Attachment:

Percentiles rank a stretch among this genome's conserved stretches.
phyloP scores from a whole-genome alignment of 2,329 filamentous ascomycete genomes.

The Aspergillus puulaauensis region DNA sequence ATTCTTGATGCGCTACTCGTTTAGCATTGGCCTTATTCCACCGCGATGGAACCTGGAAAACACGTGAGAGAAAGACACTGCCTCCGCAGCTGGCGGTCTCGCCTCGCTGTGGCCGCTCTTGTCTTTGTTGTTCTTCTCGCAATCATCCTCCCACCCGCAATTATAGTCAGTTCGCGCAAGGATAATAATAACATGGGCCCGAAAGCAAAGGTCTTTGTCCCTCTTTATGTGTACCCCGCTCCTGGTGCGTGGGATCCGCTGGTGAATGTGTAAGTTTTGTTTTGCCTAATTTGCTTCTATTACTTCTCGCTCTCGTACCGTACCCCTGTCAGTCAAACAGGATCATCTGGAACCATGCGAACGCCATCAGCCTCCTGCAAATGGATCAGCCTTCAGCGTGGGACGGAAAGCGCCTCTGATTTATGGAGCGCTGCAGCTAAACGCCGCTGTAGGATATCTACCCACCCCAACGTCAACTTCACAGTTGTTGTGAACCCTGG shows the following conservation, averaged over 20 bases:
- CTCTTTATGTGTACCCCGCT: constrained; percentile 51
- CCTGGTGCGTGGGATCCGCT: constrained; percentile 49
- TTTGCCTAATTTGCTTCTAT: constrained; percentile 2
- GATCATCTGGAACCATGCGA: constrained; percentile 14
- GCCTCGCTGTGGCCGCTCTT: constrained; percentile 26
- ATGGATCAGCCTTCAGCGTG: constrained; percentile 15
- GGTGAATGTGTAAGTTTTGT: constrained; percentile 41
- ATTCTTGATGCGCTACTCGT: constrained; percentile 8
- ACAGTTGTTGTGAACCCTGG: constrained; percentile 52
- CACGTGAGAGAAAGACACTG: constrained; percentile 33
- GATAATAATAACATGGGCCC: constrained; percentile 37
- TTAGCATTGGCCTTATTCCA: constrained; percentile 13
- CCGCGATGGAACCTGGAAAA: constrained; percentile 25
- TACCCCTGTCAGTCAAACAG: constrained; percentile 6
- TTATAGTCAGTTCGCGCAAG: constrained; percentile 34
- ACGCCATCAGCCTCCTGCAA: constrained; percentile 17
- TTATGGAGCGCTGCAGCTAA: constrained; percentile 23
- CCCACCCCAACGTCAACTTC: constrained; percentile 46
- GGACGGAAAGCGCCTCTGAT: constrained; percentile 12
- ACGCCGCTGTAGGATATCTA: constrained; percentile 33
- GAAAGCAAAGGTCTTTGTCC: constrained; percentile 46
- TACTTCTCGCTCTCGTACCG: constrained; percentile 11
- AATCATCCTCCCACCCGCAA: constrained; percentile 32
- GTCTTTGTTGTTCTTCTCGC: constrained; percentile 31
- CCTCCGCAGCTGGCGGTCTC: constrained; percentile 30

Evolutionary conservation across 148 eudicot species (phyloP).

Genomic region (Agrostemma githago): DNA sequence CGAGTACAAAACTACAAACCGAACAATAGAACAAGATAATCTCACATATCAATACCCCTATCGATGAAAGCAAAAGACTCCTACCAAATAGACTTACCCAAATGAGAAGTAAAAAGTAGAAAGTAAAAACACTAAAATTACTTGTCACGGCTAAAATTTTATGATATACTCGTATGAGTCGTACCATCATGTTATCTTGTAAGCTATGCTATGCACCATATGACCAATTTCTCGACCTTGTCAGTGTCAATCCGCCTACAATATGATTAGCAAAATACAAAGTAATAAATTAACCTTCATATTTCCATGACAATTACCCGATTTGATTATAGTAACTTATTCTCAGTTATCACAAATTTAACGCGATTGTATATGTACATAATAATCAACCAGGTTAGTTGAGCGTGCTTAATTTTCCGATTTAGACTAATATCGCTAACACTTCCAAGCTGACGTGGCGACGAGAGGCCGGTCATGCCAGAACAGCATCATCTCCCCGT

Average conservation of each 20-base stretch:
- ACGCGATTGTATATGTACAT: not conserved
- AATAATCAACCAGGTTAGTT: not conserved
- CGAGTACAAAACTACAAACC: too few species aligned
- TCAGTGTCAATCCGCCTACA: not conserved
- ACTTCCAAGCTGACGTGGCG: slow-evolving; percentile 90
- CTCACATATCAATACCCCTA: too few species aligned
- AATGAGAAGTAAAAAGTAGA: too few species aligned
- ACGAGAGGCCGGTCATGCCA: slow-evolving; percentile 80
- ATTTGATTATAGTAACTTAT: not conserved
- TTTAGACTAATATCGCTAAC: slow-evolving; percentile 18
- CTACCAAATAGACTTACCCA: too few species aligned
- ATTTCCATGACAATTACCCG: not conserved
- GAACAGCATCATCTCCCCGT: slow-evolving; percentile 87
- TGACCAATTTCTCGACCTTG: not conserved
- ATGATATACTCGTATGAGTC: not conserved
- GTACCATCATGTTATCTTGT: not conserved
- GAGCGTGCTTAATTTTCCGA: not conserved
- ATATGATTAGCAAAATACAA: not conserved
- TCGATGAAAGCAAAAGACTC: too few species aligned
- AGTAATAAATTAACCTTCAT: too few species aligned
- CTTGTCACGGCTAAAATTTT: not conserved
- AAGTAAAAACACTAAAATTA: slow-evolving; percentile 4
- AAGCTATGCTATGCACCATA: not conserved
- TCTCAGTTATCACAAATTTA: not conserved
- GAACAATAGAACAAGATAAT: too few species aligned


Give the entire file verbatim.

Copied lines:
Percentiles rank a stretch among this genome's conserved stretches.
phyloP scores from a whole-genome alignment of 2,329 filamentous ascomycete genomes.

The Aspergillus puulaauensis region DNA sequence ATTCTTGATGCGCTACTCGTTTAGCATTGGCCTTATTCCACCGCGATGGAACCTGGAAAACACGTGAGAGAAAGACACTGCCTCCGCAGCTGGCGGTCTCGCCTCGCTGTGGCCGCTCTTGTCTTTGTTGTTCTTCTCGCAATCATCCTCCCACCCGCAATTATAGTCAGTTCGCGCAAGGATAATAATAACATGGGCCCGAAAGCAAAGGTCTTTGTCCCTCTTTATGTGTACCCCGCTCCTGGTGCGTGGGATCCGCTGGTGAATGTGTAAGTTTTGTTTTGCCTAATTTGCTTCTATTACTTCTCGCTCTCGTACCGTACCCCTGTCAGTCAAACAGGATCATCTGGAACCATGCGAACGCCATCAGCCTCCTGCAAATGGATCAGCCTTCAGCGTGGGACGGAAAGCGCCTCTGATTTATGGAGCGCTGCAGCTAAACGCCGCTGTAGGATATCTACCCACCCCAACGTCAACTTCACAGTTGTTGTGAACCCTGG shows the following conservation, averaged over 20 bases:
- CTCTTTATGTGTACCCCGCT: constrained; percentile 51
- CCTGGTGCGTGGGATCCGCT: constrained; percentile 49
- TTTGCCTAATTTGCTTCTAT: constrained; percentile 2
- GATCATCTGGAACCATGCGA: constrained; percentile 14
- GCCTCGCTGTGGCCGCTCTT: constrained; percentile 26
- ATGGATCAGCCTTCAGCGTG: constrained; percentile 15
- GGTGAATGTGTAAGTTTTGT: constrained; percentile 41
- ATTCTTGATGCGCTACTCGT: constrained; percentile 8
- ACAGTTGTTGTGAACCCTGG: constrained; percentile 52
- CACGTGAGAGAAAGACACTG: constrained; percentile 33
- GATAATAATAACATGGGCCC: constrained; percentile 37
- TTAGCATTGGCCTTATTCCA: constrained; percentile 13
- CCGCGATGGAACCTGGAAAA: constrained; percentile 25
- TACCCCTGTCAGTCAAACAG: constrained; percentile 6
- TTATAGTCAGTTCGCGCAAG: constrained; percentile 34
- ACGCCATCAGCCTCCTGCAA: constrained; percentile 17
- TTATGGAGCGCTGCAGCTAA: constrained; percentile 23
- CCCACCCCAACGTCAACTTC: constrained; percentile 46
- GGACGGAAAGCGCCTCTGAT: constrained; percentile 12
- ACGCCGCTGTAGGATATCTA: constrained; percentile 33
- GAAAGCAAAGGTCTTTGTCC: constrained; percentile 46
- TACTTCTCGCTCTCGTACCG: constrained; percentile 11
- AATCATCCTCCCACCCGCAA: constrained; percentile 32
- GTCTTTGTTGTTCTTCTCGC: constrained; percentile 31
- CCTCCGCAGCTGGCGGTCTC: constrained; percentile 30

Evolutionary conservation across 148 eudicot species (phyloP).

Genomic region (Agrostemma githago): DNA sequence CGAGTACAAAACTACAAACCGAACAATAGAACAAGATAATCTCACATATCAATACCCCTATCGATGAAAGCAAAAGACTCCTACCAAATAGACTTACCCAAATGAGAAGTAAAAAGTAGAAAGTAAAAACACTAAAATTACTTGTCACGGCTAAAATTTTATGATATACTCGTATGAGTCGTACCATCATGTTATCTTGTAAGCTATGCTATGCACCATATGACCAATTTCTCGACCTTGTCAGTGTCAATCCGCCTACAATATGATTAGCAAAATACAAAGTAATAAATTAACCTTCATATTTCCATGACAATTACCCGATTTGATTATAGTAACTTATTCTCAGTTATCACAAATTTAACGCGATTGTATATGTACATAATAATCAACCAGGTTAGTTGAGCGTGCTTAATTTTCCGATTTAGACTAATATCGCTAACACTTCCAAGCTGACGTGGCGACGAGAGGCCGGTCATGCCAGAACAGCATCATCTCCCCGT

Average conservation of each 20-base stretch:
- ACGCGATTGTATATGTACAT: not conserved
- AATAATCAACCAGGTTAGTT: not conserved
- CGAGTACAAAACTACAAACC: too few species aligned
- TCAGTGTCAATCCGCCTACA: not conserved
- ACTTCCAAGCTGACGTGGCG: slow-evolving; percentile 90
- CTCACATATCAATACCCCTA: too few species aligned
- AATGAGAAGTAAAAAGTAGA: too few species aligned
- ACGAGAGGCCGGTCATGCCA: slow-evolving; percentile 80
- ATTTGATTATAGTAACTTAT: not conserved
- TTTAGACTAATATCGCTAAC: slow-evolving; percentile 18
- CTACCAAATAGACTTACCCA: too few species aligned
- ATTTCCATGACAATTACCCG: not conserved
- GAACAGCATCATCTCCCCGT: slow-evolving; percentile 87
- TGACCAATTTCTCGACCTTG: not conserved
- ATGATATACTCGTATGAGTC: not conserved
- GTACCATCATGTTATCTTGT: not conserved
- GAGCGTGCTTAATTTTCCGA: not conserved
- ATATGATTAGCAAAATACAA: not conserved
- TCGATGAAAGCAAAAGACTC: too few species aligned
- AGTAATAAATTAACCTTCAT: too few species aligned
- CTTGTCACGGCTAAAATTTT: not conserved
- AAGTAAAAACACTAAAATTA: slow-evolving; percentile 4
- AAGCTATGCTATGCACCATA: not conserved
- TCTCAGTTATCACAAATTTA: not conserved
- GAACAATAGAACAAGATAAT: too few species aligned